Kent Babb's story in the Kansas City Star on Sunday morning is still reverberating throughout the NFL world. Several national folks have addressed Babb's story (which you can read here) in columns and on Twitter. We've rounded up a few of those reactions after the jump.
Babb will be going on with Nick Wright on 610 Sports this afternoon where I'm sure he'll be talking more about the story.
Here's what some of the non-KC folks are saying about the story. Drop any other interesting ones you see in the comments section. I plucked some of these at random.
Whoa now. Those are very serious charges. Does Haley have proof that a federal crime has been committed and his phone was tampered with, or an office he works in has been bugged so team management could spy on him and other employees? If he has proof or something more than simple paranoia, out with it -- and expose the team for something incredibly scurrilous. If not, that's a damaging rap to lay on someone, or an organization. Haley needs to set the record straight.
Still, the turnover in the organization has been fairly epidemic, and those who have retired or have been let go seem to have a particularly sharp axe to grind - or at least that's the way things are portrayed in the piece. It's hard to know for sure what's really going on in an organization unless you're in the building every day, but this report does not augur well for a Chiefs franchise still trying to get to the next level of competition. Pioli learned a lot during his time in the New England Patriots organization, but it has to be asked - is he yet another ex-Pat who took the lessons of Bill Belichick and applied them the wrong way?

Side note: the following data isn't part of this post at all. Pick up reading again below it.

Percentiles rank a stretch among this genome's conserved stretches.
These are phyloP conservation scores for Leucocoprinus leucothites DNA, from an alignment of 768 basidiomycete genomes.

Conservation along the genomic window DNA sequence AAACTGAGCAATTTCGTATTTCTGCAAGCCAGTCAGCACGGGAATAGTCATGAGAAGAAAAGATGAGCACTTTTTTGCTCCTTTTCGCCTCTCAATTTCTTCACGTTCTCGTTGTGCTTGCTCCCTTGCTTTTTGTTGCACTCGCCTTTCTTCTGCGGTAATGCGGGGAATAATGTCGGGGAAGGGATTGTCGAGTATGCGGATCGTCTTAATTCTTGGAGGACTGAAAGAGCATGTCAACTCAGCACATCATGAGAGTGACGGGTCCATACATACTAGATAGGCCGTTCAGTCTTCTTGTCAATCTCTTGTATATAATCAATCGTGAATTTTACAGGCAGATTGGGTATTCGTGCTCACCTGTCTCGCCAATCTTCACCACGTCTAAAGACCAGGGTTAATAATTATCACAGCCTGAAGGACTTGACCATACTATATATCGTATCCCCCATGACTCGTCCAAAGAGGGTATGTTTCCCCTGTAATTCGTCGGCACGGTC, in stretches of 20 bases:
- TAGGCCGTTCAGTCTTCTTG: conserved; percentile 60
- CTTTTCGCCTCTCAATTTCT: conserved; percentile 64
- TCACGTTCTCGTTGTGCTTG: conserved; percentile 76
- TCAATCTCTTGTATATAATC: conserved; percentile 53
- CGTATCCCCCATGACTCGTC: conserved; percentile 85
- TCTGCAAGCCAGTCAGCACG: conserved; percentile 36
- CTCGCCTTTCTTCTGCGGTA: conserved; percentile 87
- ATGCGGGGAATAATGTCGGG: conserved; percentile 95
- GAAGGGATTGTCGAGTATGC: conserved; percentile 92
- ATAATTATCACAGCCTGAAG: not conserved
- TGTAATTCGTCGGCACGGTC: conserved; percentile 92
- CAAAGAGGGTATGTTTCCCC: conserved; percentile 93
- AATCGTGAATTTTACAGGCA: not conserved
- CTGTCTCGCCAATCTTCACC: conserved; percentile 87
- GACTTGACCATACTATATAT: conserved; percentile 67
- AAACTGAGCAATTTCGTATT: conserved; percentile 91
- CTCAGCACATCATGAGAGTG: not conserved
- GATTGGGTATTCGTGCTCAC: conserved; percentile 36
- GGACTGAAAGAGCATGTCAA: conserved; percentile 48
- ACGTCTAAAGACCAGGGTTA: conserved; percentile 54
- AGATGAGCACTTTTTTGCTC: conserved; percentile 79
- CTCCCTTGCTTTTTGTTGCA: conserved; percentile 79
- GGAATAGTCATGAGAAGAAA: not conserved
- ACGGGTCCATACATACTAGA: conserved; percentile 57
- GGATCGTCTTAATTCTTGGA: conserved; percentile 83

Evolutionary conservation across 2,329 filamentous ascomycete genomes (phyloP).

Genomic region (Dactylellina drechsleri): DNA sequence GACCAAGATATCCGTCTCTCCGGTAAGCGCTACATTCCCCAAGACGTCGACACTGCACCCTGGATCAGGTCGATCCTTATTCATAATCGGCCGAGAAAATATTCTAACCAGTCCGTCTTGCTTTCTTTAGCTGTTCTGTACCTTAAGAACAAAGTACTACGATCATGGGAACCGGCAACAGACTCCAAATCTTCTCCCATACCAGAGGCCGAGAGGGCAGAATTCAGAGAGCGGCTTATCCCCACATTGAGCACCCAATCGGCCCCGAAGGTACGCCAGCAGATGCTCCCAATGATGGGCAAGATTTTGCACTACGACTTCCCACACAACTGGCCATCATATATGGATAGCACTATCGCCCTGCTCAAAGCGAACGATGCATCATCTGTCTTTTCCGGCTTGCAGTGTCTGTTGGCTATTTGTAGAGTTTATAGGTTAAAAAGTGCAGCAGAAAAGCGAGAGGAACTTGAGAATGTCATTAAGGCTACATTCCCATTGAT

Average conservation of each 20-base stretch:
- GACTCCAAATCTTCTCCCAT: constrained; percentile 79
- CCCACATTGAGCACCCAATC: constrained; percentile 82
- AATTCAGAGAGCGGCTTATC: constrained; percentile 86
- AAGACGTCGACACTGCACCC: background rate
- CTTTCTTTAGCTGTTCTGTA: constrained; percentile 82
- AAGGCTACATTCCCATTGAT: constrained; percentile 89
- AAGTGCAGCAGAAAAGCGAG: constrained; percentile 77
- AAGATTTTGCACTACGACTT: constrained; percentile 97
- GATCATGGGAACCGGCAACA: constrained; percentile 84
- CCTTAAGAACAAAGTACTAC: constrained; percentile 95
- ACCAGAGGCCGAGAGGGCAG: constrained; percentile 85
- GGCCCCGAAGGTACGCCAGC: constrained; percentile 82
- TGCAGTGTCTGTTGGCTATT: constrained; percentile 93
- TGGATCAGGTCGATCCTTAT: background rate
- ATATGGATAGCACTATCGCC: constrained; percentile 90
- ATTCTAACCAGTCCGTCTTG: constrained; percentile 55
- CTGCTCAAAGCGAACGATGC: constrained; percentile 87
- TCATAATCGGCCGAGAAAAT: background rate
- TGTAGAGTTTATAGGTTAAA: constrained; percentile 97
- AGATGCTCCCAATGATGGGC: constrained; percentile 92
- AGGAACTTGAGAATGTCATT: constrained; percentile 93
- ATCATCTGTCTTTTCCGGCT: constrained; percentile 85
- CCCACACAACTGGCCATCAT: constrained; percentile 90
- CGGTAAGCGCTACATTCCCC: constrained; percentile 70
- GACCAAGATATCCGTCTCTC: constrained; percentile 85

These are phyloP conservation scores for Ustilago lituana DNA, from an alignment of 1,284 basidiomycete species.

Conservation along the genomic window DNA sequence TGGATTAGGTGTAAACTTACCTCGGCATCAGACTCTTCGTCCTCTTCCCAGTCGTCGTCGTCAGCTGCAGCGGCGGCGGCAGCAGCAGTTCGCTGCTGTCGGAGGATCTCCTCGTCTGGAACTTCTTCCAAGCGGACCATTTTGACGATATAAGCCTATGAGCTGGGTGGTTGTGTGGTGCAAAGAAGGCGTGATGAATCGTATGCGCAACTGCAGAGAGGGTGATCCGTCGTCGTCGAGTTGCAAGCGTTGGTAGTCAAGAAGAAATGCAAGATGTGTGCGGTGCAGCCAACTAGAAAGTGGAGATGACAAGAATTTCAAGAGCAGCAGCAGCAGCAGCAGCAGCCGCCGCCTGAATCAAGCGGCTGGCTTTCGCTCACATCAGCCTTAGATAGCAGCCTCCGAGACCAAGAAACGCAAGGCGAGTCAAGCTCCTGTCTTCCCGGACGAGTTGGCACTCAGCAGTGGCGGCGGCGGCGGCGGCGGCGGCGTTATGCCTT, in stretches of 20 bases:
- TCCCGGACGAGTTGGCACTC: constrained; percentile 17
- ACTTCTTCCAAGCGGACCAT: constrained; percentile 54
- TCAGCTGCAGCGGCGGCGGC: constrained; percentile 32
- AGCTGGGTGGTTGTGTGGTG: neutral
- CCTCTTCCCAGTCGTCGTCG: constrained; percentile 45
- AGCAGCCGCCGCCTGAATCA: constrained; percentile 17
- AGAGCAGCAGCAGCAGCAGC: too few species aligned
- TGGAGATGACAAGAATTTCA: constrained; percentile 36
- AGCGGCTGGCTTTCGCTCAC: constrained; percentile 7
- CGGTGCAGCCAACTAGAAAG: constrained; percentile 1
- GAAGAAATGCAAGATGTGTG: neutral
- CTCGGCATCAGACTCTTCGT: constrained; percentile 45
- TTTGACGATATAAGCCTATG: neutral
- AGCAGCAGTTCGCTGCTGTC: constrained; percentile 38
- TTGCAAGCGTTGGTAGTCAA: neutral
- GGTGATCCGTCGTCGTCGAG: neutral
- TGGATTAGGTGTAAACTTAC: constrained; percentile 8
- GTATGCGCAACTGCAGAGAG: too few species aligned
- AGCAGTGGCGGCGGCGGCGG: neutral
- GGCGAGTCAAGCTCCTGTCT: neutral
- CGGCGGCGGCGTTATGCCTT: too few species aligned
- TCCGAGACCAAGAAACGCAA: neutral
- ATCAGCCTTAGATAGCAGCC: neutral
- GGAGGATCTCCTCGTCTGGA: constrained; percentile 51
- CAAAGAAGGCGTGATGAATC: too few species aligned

In an investigative report, the paper looks at many aspects of the front office and writes about the scared culture in Kansas City. What does it all mean?
Maybe nothing. But it is fascinating to read. Still, stories bugged phones and rampant paranoia is nothing new in the NFL. I've heard that stuff before in other buildings. It doesn't mean it happened.
The truth is, Haley and Kansas City general manager Scott Pioli didn't work well together. That's the bottom line regardless of any juicy tales of turmoil and espionage.
Is Pioli an over controlling person who focuses on unimportant minutae and breeds an environment of "walking on eggshells" as many of the former employees interviewed suggest, or is he just detail-oriented and meticulous, shaking an organization that needed it, as others say? The article does a decent job of presenting both sides, and the Chiefs had to have been concerned to make people available for interviews after approached.
Somewhere, Al Davis is laughing his ethereal ass completely off, from Kent Babb of the KC Star:
Great work here by Kent Babb of the KC Star on the oppressive work environment at the
#Chiefs:, post-Carl Peterson
This story on the "Stalag 17" atmosphere inside the Chiefs' front office by the KC Star is a total jaw-dropper: